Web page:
Many months of the year seem to have an associated colour. For me March is definately a yellow month full of bright daffodils and pale primroses in the hedgerows. However whilst wandering around the garden this week it struck me that there are also many blue flowers in the beds and containers. In many ways it is this colour contrast that brings the garden to life.
My Six-on-Saturday for this week highlights a number of purple-blue and pure blue flowers which I’ve spotted around the garden. They range in size enormously from the relatively small to larger in-your-face blooms but all have their place with many surviving the long winter and returning fresh in spring each year.
Planted in the autumn, these violas have been quietly flowering for most of the winter. As the days grow warmer the plants are now developing further and beginning to develop their spring show.
These tiny blue flowered bulbs seem to be settling into specific parts the garden. They seem to like what I would term ‘the woodland edge’ at the base of our deciduous hedges and at the edges of the woodland copse. Much like the primroses, which like the same conditions, they die back in the summer when they would have to compete with other more luxuriant vegetation and quietly and reliably emerge again in early March.
These blue chionodoxa sit very beautifully with the pale yellow of the primroses.
Now for something completely different. Planted in colourful pots of compost last autumn, these hyacinths were overwintered in a cool greenhouse to give them that little bit of extra protection. They are now coming into their own and provide a lovely scent as you walk across the patio.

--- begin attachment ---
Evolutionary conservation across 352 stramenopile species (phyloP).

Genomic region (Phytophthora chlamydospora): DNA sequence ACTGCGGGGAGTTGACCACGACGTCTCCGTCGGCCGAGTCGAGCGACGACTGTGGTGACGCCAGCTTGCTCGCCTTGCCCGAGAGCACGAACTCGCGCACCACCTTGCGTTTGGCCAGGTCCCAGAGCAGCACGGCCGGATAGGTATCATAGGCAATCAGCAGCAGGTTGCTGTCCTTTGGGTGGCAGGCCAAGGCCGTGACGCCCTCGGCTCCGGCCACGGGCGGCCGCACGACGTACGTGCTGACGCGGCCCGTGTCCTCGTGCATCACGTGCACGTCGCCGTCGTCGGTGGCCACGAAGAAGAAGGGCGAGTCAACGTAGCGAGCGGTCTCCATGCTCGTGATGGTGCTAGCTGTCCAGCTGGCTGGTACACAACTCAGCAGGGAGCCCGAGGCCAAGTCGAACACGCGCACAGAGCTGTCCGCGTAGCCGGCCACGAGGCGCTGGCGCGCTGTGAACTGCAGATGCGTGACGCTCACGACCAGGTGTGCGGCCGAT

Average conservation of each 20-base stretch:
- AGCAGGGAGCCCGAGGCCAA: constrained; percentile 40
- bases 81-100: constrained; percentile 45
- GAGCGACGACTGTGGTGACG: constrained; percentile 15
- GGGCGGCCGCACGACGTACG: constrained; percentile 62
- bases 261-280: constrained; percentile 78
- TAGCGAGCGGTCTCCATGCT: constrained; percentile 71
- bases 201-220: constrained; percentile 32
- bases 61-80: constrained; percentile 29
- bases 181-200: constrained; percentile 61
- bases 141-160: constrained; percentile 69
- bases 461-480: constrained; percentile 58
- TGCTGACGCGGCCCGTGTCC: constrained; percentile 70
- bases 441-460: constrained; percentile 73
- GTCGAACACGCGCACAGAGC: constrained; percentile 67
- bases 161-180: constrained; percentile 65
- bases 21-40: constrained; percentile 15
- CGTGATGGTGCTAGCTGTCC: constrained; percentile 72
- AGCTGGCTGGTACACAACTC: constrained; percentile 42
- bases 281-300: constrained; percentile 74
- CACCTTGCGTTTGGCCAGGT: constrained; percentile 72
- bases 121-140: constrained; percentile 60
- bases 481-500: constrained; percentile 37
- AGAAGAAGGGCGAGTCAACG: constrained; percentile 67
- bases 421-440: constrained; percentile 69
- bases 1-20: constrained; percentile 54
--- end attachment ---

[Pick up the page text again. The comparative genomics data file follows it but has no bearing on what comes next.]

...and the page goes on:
4. Pulmonaria (variety long forgotten!)
This blue variety was probably planted by us over 20 years ago and it returns reliably every year. It is not a large, spectacular or showy plant but I always notice it in the flower bed at this time of year. It is charming how the blue and pink flowers exist together on the same plant. The flowers open pink and then soon change to blue. The foliage which is covered in small white dots is also an interesting characteristic of this genus.
5. Periwinkle (Vinca major)
Some might call this a weed but it does make wonderful ground cover in some quite challenging parts of the garden. For me the good looking pure blue flowers are well worth their place.
6. Crocus ‘Victor Hugo’
Crocus naturalise very freely in the grass here and can provide a surprisingly long period of interest if you plant a range of colours. For us the yellow crocus seem to appear first followd by the purples and whites. We seem to have much more success by planting them in the grass at the base of trees where they can remain undisurbed. In the flower beds I find I am always digging them up as I clear and weed throughout the year.
We also enjoy them in small patio containers close to the house to provide early spring colour. This variety, Victor Hugo, has been particualrly successful this year.